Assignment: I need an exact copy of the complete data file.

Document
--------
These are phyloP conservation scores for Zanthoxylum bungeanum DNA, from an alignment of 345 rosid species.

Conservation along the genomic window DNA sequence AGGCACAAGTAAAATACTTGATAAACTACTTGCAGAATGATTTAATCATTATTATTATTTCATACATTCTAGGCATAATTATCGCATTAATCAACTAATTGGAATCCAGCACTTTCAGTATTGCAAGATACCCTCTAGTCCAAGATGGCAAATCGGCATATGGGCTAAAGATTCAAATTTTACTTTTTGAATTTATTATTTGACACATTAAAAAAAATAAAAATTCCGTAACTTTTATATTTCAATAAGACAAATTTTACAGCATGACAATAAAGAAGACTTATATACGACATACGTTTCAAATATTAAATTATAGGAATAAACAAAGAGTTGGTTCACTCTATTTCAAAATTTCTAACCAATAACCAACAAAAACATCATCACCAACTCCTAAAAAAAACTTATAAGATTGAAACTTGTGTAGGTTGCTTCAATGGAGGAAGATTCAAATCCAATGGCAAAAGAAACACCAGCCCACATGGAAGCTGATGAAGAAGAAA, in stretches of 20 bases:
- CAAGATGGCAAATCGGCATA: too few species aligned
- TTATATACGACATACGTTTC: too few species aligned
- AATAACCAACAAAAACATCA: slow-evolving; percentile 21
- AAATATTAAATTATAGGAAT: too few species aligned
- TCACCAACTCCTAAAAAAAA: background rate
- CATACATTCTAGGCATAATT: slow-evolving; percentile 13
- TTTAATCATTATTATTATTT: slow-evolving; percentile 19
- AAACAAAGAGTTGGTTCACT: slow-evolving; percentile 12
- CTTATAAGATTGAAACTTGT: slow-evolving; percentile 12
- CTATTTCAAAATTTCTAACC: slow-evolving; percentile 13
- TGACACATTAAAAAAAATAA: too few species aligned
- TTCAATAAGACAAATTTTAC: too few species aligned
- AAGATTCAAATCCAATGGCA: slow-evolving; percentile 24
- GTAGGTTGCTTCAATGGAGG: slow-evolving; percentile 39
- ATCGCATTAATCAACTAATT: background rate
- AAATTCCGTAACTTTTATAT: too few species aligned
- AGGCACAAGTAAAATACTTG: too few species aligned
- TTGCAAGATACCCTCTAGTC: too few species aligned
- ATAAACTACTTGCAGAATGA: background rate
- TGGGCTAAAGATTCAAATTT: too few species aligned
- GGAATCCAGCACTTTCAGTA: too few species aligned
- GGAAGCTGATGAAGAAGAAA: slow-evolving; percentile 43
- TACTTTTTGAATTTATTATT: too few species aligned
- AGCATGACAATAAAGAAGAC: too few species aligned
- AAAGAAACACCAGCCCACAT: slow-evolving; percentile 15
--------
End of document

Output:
These are phyloP conservation scores for Zanthoxylum bungeanum DNA, from an alignment of 345 rosid species.

Conservation along the genomic window DNA sequence AGGCACAAGTAAAATACTTGATAAACTACTTGCAGAATGATTTAATCATTATTATTATTTCATACATTCTAGGCATAATTATCGCATTAATCAACTAATTGGAATCCAGCACTTTCAGTATTGCAAGATACCCTCTAGTCCAAGATGGCAAATCGGCATATGGGCTAAAGATTCAAATTTTACTTTTTGAATTTATTATTTGACACATTAAAAAAAATAAAAATTCCGTAACTTTTATATTTCAATAAGACAAATTTTACAGCATGACAATAAAGAAGACTTATATACGACATACGTTTCAAATATTAAATTATAGGAATAAACAAAGAGTTGGTTCACTCTATTTCAAAATTTCTAACCAATAACCAACAAAAACATCATCACCAACTCCTAAAAAAAACTTATAAGATTGAAACTTGTGTAGGTTGCTTCAATGGAGGAAGATTCAAATCCAATGGCAAAAGAAACACCAGCCCACATGGAAGCTGATGAAGAAGAAA, in stretches of 20 bases:
- CAAGATGGCAAATCGGCATA: too few species aligned
- TTATATACGACATACGTTTC: too few species aligned
- AATAACCAACAAAAACATCA: slow-evolving; percentile 21
- AAATATTAAATTATAGGAAT: too few species aligned
- TCACCAACTCCTAAAAAAAA: background rate
- CATACATTCTAGGCATAATT: slow-evolving; percentile 13
- TTTAATCATTATTATTATTT: slow-evolving; percentile 19
- AAACAAAGAGTTGGTTCACT: slow-evolving; percentile 12
- CTTATAAGATTGAAACTTGT: slow-evolving; percentile 12
- CTATTTCAAAATTTCTAACC: slow-evolving; percentile 13
- TGACACATTAAAAAAAATAA: too few species aligned
- TTCAATAAGACAAATTTTAC: too few species aligned
- AAGATTCAAATCCAATGGCA: slow-evolving; percentile 24
- GTAGGTTGCTTCAATGGAGG: slow-evolving; percentile 39
- ATCGCATTAATCAACTAATT: background rate
- AAATTCCGTAACTTTTATAT: too few species aligned
- AGGCACAAGTAAAATACTTG: too few species aligned
- TTGCAAGATACCCTCTAGTC: too few species aligned
- ATAAACTACTTGCAGAATGA: background rate
- TGGGCTAAAGATTCAAATTT: too few species aligned
- GGAATCCAGCACTTTCAGTA: too few species aligned
- GGAAGCTGATGAAGAAGAAA: slow-evolving; percentile 43
- TACTTTTTGAATTTATTATT: too few species aligned
- AGCATGACAATAAAGAAGAC: too few species aligned
- AAAGAAACACCAGCCCACAT: slow-evolving; percentile 15